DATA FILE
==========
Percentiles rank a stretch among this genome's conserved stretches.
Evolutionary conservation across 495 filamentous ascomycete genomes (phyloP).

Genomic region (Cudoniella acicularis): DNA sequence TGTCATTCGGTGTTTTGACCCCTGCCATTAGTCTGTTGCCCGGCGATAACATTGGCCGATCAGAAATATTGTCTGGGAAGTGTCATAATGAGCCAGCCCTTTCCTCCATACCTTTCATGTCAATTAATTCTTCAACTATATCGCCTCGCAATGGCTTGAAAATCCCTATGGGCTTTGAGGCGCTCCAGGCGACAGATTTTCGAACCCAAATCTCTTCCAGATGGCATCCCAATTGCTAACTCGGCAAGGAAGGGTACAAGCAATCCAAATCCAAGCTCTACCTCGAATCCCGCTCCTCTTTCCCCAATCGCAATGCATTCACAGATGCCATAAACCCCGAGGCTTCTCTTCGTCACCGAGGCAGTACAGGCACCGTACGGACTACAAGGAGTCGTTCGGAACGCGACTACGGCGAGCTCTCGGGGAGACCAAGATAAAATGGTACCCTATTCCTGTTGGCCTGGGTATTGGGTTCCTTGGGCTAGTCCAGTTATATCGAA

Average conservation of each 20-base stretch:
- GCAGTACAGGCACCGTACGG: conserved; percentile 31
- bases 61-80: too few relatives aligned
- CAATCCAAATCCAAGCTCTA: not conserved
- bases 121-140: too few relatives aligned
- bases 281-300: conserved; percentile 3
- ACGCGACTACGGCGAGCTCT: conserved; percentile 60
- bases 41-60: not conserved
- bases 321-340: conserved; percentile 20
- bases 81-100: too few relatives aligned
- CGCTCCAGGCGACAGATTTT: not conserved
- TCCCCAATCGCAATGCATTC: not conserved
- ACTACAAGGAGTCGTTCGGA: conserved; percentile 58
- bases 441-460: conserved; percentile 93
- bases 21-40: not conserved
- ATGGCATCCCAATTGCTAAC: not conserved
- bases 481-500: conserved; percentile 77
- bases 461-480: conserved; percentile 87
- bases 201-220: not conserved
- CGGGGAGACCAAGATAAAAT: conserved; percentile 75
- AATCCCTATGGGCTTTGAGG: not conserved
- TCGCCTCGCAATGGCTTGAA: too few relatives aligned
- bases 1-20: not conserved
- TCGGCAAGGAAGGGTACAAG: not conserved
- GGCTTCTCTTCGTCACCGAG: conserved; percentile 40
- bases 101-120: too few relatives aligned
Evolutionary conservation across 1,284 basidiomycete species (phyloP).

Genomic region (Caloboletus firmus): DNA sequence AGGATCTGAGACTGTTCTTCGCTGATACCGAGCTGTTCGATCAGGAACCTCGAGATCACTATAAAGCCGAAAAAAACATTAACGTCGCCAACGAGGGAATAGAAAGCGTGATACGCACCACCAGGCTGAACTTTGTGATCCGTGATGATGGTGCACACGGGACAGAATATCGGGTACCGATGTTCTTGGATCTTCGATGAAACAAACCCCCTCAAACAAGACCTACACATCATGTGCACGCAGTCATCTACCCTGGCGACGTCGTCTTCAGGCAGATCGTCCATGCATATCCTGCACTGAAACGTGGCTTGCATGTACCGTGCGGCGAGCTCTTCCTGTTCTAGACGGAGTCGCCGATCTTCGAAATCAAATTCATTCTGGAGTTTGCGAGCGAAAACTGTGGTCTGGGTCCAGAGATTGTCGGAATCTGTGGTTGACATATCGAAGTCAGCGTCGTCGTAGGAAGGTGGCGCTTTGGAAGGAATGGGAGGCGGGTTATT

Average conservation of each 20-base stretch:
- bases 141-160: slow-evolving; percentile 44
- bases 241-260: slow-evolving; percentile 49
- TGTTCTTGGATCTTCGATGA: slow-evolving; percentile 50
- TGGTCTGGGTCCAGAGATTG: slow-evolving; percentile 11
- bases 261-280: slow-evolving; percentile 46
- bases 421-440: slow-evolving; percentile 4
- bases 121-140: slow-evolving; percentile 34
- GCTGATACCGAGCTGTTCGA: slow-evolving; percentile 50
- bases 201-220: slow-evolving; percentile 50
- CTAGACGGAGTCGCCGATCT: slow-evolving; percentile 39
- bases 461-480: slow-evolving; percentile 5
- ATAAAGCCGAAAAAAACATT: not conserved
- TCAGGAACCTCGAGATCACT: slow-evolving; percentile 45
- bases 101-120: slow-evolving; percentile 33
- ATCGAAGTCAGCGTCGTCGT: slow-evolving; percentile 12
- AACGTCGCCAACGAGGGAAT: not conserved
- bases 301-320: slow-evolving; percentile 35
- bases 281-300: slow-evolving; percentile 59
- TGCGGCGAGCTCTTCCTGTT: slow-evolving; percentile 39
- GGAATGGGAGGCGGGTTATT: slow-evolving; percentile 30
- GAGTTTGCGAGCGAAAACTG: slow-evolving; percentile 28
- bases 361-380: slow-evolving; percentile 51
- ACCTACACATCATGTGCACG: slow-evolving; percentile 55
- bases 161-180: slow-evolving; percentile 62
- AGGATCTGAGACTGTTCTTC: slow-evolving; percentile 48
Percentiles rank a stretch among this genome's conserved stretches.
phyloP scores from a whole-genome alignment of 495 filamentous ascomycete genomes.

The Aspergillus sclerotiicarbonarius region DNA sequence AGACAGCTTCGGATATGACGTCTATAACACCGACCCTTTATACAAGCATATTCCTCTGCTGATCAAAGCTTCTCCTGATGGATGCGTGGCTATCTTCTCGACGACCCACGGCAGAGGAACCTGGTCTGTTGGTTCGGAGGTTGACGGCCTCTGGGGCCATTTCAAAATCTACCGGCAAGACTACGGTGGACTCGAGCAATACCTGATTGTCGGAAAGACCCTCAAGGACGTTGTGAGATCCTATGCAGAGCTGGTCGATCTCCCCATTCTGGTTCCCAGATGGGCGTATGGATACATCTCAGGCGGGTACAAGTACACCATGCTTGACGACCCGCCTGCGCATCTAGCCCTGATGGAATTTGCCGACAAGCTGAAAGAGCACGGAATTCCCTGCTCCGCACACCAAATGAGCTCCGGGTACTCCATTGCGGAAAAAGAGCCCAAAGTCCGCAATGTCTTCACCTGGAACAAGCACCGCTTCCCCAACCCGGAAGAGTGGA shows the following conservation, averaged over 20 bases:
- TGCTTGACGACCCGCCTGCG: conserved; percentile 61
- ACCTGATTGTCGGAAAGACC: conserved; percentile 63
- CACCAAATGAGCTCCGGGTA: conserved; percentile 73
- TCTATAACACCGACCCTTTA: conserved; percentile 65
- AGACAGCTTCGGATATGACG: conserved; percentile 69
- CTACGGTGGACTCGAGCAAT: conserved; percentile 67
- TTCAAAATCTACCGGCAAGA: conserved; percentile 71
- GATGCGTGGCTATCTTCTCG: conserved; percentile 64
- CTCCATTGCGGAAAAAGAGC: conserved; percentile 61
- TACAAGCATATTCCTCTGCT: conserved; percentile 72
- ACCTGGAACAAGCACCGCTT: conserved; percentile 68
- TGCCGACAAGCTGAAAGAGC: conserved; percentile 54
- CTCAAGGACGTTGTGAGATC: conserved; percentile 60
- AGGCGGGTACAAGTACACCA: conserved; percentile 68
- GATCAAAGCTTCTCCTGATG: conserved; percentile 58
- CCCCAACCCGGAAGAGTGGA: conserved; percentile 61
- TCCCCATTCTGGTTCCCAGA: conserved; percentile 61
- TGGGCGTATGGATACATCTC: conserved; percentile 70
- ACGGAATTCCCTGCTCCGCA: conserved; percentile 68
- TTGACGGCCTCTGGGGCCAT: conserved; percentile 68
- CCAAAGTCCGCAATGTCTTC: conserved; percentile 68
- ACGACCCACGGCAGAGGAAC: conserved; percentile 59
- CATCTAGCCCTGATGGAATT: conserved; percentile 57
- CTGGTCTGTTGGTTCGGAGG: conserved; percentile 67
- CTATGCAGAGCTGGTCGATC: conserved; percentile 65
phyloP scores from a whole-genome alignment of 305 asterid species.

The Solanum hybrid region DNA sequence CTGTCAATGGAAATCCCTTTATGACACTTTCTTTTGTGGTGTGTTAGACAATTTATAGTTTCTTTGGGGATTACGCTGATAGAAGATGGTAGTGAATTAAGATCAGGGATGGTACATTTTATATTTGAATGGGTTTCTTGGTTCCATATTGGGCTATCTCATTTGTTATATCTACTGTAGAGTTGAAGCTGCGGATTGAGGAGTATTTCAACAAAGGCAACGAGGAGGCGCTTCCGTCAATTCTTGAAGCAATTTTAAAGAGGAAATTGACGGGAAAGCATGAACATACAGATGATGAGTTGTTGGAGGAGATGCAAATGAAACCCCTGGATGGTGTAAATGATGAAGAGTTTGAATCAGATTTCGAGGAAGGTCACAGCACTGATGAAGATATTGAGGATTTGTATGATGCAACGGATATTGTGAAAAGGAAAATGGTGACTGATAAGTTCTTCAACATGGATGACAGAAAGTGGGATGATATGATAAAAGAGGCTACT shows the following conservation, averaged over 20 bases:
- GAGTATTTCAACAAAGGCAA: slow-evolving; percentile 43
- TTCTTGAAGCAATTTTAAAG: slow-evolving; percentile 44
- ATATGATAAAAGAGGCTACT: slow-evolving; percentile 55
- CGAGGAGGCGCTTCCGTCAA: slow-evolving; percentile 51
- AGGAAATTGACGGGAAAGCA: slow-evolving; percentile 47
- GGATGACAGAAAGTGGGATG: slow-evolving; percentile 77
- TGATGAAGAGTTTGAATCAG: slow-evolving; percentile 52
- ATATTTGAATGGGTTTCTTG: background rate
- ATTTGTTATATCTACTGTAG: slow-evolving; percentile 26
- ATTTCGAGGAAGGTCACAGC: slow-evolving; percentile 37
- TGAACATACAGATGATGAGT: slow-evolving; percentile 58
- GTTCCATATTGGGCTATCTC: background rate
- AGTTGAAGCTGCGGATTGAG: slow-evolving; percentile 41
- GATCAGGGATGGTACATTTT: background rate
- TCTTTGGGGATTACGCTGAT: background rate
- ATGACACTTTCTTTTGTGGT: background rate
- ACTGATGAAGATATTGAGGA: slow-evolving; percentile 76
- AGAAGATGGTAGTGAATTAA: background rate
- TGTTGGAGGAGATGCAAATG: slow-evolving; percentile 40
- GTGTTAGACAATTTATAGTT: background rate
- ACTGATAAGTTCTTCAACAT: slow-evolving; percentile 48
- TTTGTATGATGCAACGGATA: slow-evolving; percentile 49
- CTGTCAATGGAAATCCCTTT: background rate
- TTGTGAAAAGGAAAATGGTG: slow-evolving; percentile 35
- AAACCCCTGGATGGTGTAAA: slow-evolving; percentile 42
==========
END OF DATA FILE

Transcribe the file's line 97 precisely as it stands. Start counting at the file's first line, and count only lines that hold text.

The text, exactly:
- ATTTCGAGGAAGGTCACAGC: slow-evolving; percentile 37